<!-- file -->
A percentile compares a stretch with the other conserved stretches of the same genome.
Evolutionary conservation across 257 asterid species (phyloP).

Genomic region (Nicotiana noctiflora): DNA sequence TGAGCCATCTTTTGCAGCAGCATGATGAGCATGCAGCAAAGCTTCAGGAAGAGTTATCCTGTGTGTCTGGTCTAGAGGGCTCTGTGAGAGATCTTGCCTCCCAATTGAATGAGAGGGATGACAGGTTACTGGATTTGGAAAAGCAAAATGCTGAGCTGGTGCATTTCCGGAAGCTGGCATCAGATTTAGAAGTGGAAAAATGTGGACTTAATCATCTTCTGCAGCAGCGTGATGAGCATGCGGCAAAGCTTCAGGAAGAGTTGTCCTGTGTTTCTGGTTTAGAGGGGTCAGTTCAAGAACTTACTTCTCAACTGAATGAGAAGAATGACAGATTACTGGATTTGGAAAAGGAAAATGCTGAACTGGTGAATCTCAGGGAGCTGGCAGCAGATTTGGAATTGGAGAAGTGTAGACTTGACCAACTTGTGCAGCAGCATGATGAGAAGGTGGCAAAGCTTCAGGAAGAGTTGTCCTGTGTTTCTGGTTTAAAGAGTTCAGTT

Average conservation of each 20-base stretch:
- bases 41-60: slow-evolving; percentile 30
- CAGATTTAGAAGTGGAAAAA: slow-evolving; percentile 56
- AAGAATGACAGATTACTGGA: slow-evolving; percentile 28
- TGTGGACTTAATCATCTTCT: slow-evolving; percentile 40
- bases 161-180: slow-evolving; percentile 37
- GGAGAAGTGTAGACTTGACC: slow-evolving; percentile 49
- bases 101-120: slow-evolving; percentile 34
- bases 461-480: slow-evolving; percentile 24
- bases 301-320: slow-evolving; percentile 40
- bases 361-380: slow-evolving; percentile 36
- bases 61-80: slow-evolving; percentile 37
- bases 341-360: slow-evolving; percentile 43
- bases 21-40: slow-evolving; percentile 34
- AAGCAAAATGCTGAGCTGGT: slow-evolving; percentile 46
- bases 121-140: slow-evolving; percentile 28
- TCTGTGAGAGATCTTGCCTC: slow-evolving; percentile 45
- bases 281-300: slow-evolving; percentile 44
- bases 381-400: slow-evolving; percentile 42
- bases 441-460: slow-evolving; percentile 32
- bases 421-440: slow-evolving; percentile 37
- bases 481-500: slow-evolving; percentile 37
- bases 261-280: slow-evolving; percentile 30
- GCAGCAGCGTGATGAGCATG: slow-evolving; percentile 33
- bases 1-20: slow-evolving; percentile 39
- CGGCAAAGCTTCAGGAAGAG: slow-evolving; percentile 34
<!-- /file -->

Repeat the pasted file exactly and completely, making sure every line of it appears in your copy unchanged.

A percentile compares a stretch with the other conserved stretches of the same genome.
Evolutionary conservation across 257 asterid species (phyloP).

Genomic region (Nicotiana noctiflora): DNA sequence TGAGCCATCTTTTGCAGCAGCATGATGAGCATGCAGCAAAGCTTCAGGAAGAGTTATCCTGTGTGTCTGGTCTAGAGGGCTCTGTGAGAGATCTTGCCTCCCAATTGAATGAGAGGGATGACAGGTTACTGGATTTGGAAAAGCAAAATGCTGAGCTGGTGCATTTCCGGAAGCTGGCATCAGATTTAGAAGTGGAAAAATGTGGACTTAATCATCTTCTGCAGCAGCGTGATGAGCATGCGGCAAAGCTTCAGGAAGAGTTGTCCTGTGTTTCTGGTTTAGAGGGGTCAGTTCAAGAACTTACTTCTCAACTGAATGAGAAGAATGACAGATTACTGGATTTGGAAAAGGAAAATGCTGAACTGGTGAATCTCAGGGAGCTGGCAGCAGATTTGGAATTGGAGAAGTGTAGACTTGACCAACTTGTGCAGCAGCATGATGAGAAGGTGGCAAAGCTTCAGGAAGAGTTGTCCTGTGTTTCTGGTTTAAAGAGTTCAGTT

Average conservation of each 20-base stretch:
- bases 41-60: slow-evolving; percentile 30
- CAGATTTAGAAGTGGAAAAA: slow-evolving; percentile 56
- AAGAATGACAGATTACTGGA: slow-evolving; percentile 28
- TGTGGACTTAATCATCTTCT: slow-evolving; percentile 40
- bases 161-180: slow-evolving; percentile 37
- GGAGAAGTGTAGACTTGACC: slow-evolving; percentile 49
- bases 101-120: slow-evolving; percentile 34
- bases 461-480: slow-evolving; percentile 24
- bases 301-320: slow-evolving; percentile 40
- bases 361-380: slow-evolving; percentile 36
- bases 61-80: slow-evolving; percentile 37
- bases 341-360: slow-evolving; percentile 43
- bases 21-40: slow-evolving; percentile 34
- AAGCAAAATGCTGAGCTGGT: slow-evolving; percentile 46
- bases 121-140: slow-evolving; percentile 28
- TCTGTGAGAGATCTTGCCTC: slow-evolving; percentile 45
- bases 281-300: slow-evolving; percentile 44
- bases 381-400: slow-evolving; percentile 42
- bases 441-460: slow-evolving; percentile 32
- bases 421-440: slow-evolving; percentile 37
- bases 481-500: slow-evolving; percentile 37
- bases 261-280: slow-evolving; percentile 30
- GCAGCAGCGTGATGAGCATG: slow-evolving; percentile 33
- bases 1-20: slow-evolving; percentile 39
- CGGCAAAGCTTCAGGAAGAG: slow-evolving; percentile 34